Kateri Tekakwitha will formally become saint

By JESSICA NICOSIA

For The Recorder

Kateri Tekakwitha will be canonized as a Roman Catholic saint Oct. 21 by Pope Benedict XVI. While the pope holds mass at the Vatican, the two Montgomery County shrines that honor Kateri will be celebrating with their own events.

The Shrine of Our Lady of Martyrs in Auriesville will have a Mass of Thanksgiving at 2 p.m., before which the grounds, visitor's center, and gift shop will be open.

Documentaries about Kateri's life will be shown in the Saints of Auriesville Museum from 10 a.m. to 5 p.m. and a Kateri art exhibit by artist Bob Renaud of Carthage will be on display in the Shrine History Museum that morning.

Books, sacramentals, rosaries, holy cards, and other mementos of Kateri will be available in the gift shop and a snack bar will be open for refreshments.

Beth Lynch, events coordinator at the Shrine in Auriesville, could not release the number of people they expect to come to the canonization events next Sunday, which is also the last day of their summer season.

The National Kateri Tekakwitha Shrine in Fonda will also hold a celebratory Mass that morning. An opening prayer and dedication will take place at 10 a.m. on the front lawn of the chapel, followed by a procession with the relic of Kateri via the stations of the cross and a mass at 10:30 a.m. The Mass will be followed by a simple reception.

The Shrine in Fonda expects up to 500 people to celebrate the canonization, according to friar James Amrhein.

Lynch said that local clergy, visitors to the shrine, and area residents are excited that Kateri will be canonized -- a cause many have pushed for years.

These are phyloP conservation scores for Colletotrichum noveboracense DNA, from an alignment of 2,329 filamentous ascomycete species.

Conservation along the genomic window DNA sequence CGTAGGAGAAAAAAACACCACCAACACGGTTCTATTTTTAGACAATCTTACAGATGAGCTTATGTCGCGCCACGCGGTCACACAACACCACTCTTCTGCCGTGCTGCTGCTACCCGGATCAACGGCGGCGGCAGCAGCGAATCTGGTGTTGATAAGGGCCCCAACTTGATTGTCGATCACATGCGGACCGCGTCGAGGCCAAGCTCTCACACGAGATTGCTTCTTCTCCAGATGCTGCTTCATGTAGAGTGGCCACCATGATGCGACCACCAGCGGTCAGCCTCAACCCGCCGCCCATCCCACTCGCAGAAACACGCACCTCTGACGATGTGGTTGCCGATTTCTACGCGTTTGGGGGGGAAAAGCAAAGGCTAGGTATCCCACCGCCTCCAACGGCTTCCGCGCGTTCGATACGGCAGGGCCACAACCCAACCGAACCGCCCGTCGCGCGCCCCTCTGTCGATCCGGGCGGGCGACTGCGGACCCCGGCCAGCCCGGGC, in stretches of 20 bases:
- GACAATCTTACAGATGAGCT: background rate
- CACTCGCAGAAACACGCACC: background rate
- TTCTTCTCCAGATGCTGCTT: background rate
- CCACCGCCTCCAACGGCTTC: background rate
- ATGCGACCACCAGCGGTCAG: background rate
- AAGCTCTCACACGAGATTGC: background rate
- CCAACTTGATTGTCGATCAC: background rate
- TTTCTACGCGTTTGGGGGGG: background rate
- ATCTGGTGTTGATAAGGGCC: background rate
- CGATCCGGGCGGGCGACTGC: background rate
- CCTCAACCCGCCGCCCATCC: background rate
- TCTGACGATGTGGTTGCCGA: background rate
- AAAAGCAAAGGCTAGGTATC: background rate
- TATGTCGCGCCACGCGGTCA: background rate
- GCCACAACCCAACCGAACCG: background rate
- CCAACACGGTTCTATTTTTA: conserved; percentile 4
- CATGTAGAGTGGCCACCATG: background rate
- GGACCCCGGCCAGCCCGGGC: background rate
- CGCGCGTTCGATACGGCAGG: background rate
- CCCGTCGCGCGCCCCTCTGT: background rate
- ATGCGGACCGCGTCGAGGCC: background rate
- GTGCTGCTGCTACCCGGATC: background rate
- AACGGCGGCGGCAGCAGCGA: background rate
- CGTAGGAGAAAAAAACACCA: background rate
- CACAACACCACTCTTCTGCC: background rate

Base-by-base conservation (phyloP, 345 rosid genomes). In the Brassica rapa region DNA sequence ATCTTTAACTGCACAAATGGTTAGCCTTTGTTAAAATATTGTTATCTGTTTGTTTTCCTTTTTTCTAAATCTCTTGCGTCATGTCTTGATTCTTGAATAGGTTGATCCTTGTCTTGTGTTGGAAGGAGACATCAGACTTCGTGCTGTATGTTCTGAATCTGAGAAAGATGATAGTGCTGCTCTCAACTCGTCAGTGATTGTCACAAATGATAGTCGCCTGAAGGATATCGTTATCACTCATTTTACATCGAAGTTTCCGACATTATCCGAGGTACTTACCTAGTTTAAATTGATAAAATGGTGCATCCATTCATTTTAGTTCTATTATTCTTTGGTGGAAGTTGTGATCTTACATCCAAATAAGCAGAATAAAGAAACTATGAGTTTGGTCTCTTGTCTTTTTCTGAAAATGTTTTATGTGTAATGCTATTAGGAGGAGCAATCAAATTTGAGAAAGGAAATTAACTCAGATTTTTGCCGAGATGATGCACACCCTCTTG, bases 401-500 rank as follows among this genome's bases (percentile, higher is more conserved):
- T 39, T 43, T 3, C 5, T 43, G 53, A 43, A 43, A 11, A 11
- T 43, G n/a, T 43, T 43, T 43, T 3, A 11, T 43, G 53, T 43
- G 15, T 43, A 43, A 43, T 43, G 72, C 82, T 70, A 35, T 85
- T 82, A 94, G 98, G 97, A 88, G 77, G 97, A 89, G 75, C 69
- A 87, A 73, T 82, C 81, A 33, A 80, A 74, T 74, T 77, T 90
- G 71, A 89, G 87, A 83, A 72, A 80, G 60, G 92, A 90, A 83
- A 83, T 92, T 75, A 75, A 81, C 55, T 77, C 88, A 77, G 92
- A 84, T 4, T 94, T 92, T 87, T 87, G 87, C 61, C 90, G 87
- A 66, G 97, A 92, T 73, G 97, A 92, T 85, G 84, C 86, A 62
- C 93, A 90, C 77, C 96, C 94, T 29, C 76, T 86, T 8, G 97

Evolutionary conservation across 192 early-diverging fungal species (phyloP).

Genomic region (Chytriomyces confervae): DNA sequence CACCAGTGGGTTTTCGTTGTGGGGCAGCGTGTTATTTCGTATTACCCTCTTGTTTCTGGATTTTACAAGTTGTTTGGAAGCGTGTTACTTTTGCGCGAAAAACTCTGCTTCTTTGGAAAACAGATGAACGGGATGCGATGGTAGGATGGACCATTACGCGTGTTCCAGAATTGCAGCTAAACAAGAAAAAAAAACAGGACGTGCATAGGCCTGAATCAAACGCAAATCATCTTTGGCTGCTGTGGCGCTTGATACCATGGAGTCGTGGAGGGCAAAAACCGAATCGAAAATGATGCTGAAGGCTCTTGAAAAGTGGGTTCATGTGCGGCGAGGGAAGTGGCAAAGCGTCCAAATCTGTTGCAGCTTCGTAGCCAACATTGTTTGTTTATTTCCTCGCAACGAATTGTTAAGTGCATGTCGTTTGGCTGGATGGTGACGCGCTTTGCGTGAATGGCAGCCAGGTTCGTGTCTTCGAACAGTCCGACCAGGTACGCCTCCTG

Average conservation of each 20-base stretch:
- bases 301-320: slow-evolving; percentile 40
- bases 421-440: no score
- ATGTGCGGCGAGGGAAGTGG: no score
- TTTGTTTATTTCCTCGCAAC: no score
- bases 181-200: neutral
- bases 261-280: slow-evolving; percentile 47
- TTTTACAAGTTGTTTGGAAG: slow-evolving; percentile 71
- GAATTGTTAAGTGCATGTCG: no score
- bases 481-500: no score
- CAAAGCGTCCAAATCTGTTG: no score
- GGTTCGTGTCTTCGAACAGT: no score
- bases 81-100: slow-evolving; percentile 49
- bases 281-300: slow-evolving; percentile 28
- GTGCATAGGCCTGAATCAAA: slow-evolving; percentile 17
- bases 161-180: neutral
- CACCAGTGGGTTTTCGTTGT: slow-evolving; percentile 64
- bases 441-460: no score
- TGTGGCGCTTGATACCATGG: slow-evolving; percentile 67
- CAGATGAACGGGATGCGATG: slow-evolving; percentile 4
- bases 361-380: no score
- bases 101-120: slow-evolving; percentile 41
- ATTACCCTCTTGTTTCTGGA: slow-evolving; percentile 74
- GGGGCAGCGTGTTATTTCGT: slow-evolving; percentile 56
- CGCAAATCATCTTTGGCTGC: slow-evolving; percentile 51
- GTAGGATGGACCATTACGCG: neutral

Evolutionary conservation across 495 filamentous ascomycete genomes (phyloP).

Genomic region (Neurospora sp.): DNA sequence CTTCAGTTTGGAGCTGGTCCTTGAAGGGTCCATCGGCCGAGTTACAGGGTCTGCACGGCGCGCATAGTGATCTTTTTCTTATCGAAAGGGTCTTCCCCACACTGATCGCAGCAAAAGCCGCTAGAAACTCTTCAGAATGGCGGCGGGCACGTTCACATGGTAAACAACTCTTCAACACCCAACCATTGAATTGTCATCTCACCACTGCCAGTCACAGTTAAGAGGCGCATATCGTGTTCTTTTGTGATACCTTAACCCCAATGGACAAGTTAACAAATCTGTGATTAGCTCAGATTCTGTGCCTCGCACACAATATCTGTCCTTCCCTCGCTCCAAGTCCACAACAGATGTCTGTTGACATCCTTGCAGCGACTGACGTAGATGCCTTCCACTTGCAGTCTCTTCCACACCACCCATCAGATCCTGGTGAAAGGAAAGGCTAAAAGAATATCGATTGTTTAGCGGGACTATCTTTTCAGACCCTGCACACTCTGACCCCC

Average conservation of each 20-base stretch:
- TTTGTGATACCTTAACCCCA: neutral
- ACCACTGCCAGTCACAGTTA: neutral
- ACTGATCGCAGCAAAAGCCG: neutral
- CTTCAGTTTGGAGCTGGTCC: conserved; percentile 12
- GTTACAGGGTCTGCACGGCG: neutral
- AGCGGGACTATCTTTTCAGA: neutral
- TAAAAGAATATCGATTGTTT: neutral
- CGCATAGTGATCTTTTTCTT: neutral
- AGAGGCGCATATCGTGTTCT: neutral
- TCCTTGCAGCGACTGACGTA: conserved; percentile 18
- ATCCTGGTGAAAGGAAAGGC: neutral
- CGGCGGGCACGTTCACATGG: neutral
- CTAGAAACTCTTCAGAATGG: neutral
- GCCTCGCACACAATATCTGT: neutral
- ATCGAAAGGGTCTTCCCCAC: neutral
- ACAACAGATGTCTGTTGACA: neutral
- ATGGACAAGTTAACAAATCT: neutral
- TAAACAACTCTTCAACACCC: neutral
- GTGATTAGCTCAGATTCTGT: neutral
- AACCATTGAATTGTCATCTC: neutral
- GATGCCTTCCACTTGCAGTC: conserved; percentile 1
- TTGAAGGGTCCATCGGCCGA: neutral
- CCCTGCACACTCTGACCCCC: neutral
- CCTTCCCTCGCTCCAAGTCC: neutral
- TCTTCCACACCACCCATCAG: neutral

"She's one of our own, and she crossed boundaries," said Lynch. "You know, everybody somehow relates to her at some level or another.

"That's part of the Gospel, you know, that the least will become the greatest. And that's what happened."

Kateri, who was beatified in June 1980 by Pope John Paul II, is the first Native North American to be canonized by the Catholic Church. Two other Americans will be canonized alongside her on Sunday: Marianne Cope of Syracuse and Pedro Calungsod of Guam.

"We have certainly been very devoted to blessed Kateri for a good number of years, and we're really excited about her being canonized finally," said Theresa Schweigert, who volunteers at the shrine in Auriesville. "[In] New York state we're so proud to think that two people have been recognized by the Catholic Church for this incredible honor. Both interesting personalities but certainly very dedicated to their faith and ... expressing their love of God through love of neighbor."

Theresa's husband Michael, who volunteers as a photographer for the shrine in Auriesville, will be traveling to Italy for the canonization next weekend.